Esther


Bible Passage: Esther 5

The Great King of Persia had an evil advisor, named Haman, who convinced the king to sign a decree condemning all of God’s people to death. But God provided a “savior” to deliver his people: Esther, the Queen of Persia, who was secretly a Jewess. In order to save her people, Esther knew she had to go before the king to plead for their salvation. But no one could go before the king without an invitation; the penalty was death. So Esther asked the people of God to pray and fast for three days. Then, after three days, she approached the throne room. Learn how Esther’s remarkable deliverance on the third day anticipates the story of Jesus, the True Savior of God’s people, and his deliverance from death on the third day!

The Gospel Connections


In Luke 24, Jesus taught his disciples that every story in the Bible points directly to him! He explained that we simply need to look for the gospel pattern of “suffering followed by glory.” That is, we need to look for something that points to his suffering on the cross, followed by something that points to the glory of his resurrection! Use the gospel chart below to help you find “the story within the story!”
 

The Story of Esther

The Story of Jesus

1. The children of Israel were under a sentence of death, being persecuted by Hamon, chief minister to the king of Persia (Est 3:1-15).

1. The children of Bethlehem were under a sentence of death, being persecuted by Herod, the king of Judea (Matt 2:16-18).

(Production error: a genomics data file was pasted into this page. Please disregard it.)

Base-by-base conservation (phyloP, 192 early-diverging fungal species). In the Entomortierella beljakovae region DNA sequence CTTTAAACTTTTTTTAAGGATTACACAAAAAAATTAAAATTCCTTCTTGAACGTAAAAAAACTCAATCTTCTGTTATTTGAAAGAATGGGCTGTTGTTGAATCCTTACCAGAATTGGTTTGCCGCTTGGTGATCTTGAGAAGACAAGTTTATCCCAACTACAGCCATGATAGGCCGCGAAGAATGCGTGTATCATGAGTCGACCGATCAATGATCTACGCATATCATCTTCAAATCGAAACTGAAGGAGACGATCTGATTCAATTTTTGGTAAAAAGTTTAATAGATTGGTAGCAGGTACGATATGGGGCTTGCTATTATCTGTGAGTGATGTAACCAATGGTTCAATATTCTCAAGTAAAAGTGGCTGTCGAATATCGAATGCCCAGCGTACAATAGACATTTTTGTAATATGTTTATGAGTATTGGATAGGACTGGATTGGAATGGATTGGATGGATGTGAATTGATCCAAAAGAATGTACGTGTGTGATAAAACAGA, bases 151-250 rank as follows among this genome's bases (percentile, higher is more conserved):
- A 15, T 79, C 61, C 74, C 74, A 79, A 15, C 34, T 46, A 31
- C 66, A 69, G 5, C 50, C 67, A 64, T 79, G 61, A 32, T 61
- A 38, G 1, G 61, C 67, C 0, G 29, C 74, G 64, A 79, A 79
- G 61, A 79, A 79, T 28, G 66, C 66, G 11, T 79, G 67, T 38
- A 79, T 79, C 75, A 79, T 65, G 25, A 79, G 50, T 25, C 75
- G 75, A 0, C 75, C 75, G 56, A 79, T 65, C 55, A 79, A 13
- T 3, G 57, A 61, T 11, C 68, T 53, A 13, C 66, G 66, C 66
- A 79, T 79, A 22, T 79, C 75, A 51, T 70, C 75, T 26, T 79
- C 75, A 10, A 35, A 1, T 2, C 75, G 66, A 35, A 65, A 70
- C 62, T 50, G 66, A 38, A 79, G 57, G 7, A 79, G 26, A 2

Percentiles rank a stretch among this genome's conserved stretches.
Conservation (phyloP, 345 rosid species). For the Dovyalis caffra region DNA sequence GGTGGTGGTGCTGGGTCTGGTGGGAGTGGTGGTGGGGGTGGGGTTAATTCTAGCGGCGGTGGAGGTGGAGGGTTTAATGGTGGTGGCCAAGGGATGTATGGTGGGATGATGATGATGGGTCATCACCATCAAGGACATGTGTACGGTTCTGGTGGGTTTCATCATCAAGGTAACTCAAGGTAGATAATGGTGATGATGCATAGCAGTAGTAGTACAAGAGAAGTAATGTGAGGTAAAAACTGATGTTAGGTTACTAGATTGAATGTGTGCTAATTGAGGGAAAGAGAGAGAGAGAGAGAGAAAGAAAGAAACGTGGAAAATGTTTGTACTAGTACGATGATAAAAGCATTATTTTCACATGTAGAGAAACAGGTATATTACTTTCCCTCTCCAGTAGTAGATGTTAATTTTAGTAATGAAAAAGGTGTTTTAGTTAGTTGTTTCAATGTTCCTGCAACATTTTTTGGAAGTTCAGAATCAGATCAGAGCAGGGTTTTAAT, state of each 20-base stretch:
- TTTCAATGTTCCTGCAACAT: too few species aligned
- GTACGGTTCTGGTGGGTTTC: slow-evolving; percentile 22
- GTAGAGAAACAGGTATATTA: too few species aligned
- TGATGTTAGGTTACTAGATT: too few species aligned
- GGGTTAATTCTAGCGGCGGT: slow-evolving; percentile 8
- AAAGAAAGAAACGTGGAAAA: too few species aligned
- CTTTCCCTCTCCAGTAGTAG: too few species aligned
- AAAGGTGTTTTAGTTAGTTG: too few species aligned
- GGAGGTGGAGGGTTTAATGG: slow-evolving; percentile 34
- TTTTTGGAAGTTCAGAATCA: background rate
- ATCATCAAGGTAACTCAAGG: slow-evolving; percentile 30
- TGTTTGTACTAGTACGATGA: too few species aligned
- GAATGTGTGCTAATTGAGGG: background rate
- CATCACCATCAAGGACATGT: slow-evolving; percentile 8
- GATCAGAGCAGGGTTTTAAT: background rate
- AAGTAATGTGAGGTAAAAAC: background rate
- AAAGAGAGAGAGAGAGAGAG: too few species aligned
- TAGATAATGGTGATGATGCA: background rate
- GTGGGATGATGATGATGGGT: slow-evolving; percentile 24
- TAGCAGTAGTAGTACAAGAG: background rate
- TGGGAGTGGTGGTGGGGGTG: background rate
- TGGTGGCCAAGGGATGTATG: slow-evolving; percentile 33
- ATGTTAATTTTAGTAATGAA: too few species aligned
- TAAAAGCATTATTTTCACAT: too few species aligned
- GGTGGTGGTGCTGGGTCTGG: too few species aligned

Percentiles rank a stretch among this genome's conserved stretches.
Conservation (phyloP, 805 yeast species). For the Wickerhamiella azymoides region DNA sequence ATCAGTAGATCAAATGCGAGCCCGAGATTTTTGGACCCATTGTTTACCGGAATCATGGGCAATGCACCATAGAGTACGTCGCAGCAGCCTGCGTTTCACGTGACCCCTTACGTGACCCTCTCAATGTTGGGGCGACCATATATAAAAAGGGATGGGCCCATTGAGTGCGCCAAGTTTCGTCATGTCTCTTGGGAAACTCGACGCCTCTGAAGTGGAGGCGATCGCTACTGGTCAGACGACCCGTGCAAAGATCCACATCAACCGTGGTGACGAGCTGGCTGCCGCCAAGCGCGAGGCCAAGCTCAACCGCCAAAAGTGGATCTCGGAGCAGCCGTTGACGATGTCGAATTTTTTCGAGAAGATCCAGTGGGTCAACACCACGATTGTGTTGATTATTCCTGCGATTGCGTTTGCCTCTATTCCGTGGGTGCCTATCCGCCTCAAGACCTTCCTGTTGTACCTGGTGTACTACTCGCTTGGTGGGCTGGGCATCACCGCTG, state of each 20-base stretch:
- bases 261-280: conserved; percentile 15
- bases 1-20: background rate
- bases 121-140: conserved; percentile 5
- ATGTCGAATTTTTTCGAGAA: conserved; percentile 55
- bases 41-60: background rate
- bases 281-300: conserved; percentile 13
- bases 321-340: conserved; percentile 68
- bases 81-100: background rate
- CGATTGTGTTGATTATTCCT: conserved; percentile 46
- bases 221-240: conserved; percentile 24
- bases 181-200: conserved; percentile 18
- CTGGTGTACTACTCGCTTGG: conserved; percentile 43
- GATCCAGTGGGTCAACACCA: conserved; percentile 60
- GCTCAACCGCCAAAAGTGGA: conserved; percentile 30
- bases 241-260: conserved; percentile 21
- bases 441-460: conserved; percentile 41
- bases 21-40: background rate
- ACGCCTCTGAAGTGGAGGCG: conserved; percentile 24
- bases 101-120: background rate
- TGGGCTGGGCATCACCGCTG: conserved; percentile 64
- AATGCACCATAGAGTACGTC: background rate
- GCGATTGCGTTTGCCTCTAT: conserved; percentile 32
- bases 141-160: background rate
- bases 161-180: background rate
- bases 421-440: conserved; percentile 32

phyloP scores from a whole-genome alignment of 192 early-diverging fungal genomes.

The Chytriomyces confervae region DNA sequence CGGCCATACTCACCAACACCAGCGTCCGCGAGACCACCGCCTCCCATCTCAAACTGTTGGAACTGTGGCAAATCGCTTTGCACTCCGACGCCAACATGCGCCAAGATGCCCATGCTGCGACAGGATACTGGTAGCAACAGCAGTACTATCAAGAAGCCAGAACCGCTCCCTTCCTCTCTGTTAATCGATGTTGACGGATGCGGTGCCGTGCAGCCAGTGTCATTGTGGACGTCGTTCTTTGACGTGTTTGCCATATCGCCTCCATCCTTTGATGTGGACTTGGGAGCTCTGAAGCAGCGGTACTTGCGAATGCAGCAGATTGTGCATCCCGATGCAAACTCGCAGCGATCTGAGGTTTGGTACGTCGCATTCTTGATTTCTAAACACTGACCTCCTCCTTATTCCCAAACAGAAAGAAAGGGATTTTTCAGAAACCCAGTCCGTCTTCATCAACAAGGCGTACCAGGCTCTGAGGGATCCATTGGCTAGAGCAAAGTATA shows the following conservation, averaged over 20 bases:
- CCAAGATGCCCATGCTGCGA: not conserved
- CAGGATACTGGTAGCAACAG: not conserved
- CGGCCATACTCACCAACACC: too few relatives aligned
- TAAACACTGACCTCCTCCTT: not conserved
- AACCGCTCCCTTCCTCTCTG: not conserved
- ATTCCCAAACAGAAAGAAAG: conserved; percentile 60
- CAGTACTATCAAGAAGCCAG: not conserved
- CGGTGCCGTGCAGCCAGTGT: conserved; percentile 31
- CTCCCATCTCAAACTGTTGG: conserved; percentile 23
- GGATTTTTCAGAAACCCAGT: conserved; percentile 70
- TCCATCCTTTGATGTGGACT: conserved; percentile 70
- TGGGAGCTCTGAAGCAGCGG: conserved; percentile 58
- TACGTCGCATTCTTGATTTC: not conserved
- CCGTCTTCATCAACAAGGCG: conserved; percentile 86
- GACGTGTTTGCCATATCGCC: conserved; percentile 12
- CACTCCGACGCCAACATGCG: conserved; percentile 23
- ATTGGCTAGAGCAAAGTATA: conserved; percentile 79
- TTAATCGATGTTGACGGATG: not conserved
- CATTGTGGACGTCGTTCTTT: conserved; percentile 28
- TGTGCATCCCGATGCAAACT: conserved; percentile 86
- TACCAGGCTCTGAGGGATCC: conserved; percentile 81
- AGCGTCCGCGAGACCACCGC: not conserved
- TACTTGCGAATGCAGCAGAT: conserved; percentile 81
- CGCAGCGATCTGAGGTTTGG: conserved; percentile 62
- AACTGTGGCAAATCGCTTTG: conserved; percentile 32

2. Mordecai was faithful to the king, but Hamon was jealous and raised up a gallows tree, intending to have Mordecai hanged on the tree (Est 5:9-14).

2. Jesus was rejected by the religious leaders in Jerusalem out of jealousy (Matt 27:15-18). They sought to have Jesus hanged on the tree of the cross (Matt 27:22-23).

3. God raised up Esther to be the Queen of Persia. She asked the people to pray and fast for her for three days (Est 4:16), after which she would venture her life for the people of God. The king granted her a pardon and she was delivered from death (Est 5:1-2).

3. Jesus taught the he would venture his life for the salvation of his people (Matt 26:26-28), but that he would be delivered from death after three days (Matt 16:21).

4. Haman’s jealousy was exposed, and the Great King in wrath had Haman hanged on the gallows tree he had intended for Mordecai (Est 7:7-10).

4. Jesus was hanged upon the tree of the cross, the just Jesus dying on the tree for the unjust sinners he had saved (1 Pet 3:18).

5. Mordecai was raised up in one day from condemnation to the right hand of the king. Under the seal of the king, the chief minister, Mordecai, sent letters of salvation respecting his people and many from all the nations joined the people of the Lord and became Jews (Est 8:1-17).

5. Jesus was raised up from death on the third day, and he ascended to the right hand of God (Mark 14:62, Acts 7:56). Letters of salvation from his apostles went out to the whole world. Many people from all nations were grafted in to the people of the covenant (Rom 11:11-24).

Gospel Study Notes

Connection #1

The story of Esther and Mordecai is remarkable because together they perfectly trace out the trajectory of the ministry of suffering and glory that was the ministry of Jesus, which we have seen in Joseph, Moses, and Daniel individually, and with Shadrach, Meshach, and Abednego together. In this instance we recognize the familiar character of Haman, who expresses the role of the antagonist, the serpent who would destroy the seed and thus hinder the appearance of the protagonist, the Seed of the Woman, the cosmic Redeemer (Gen 3:15, Rev 12:1-4). Both Esther and Mordecai will play the role of the Redeemer, Esther in his humility and suffering and Mordecai in his deliverance and glory.

Haman would destroy the nation while Herod, his antitype, would destroy the male sons of Bethlehem, all to hinder the promise of a Redeemer.

Connection #2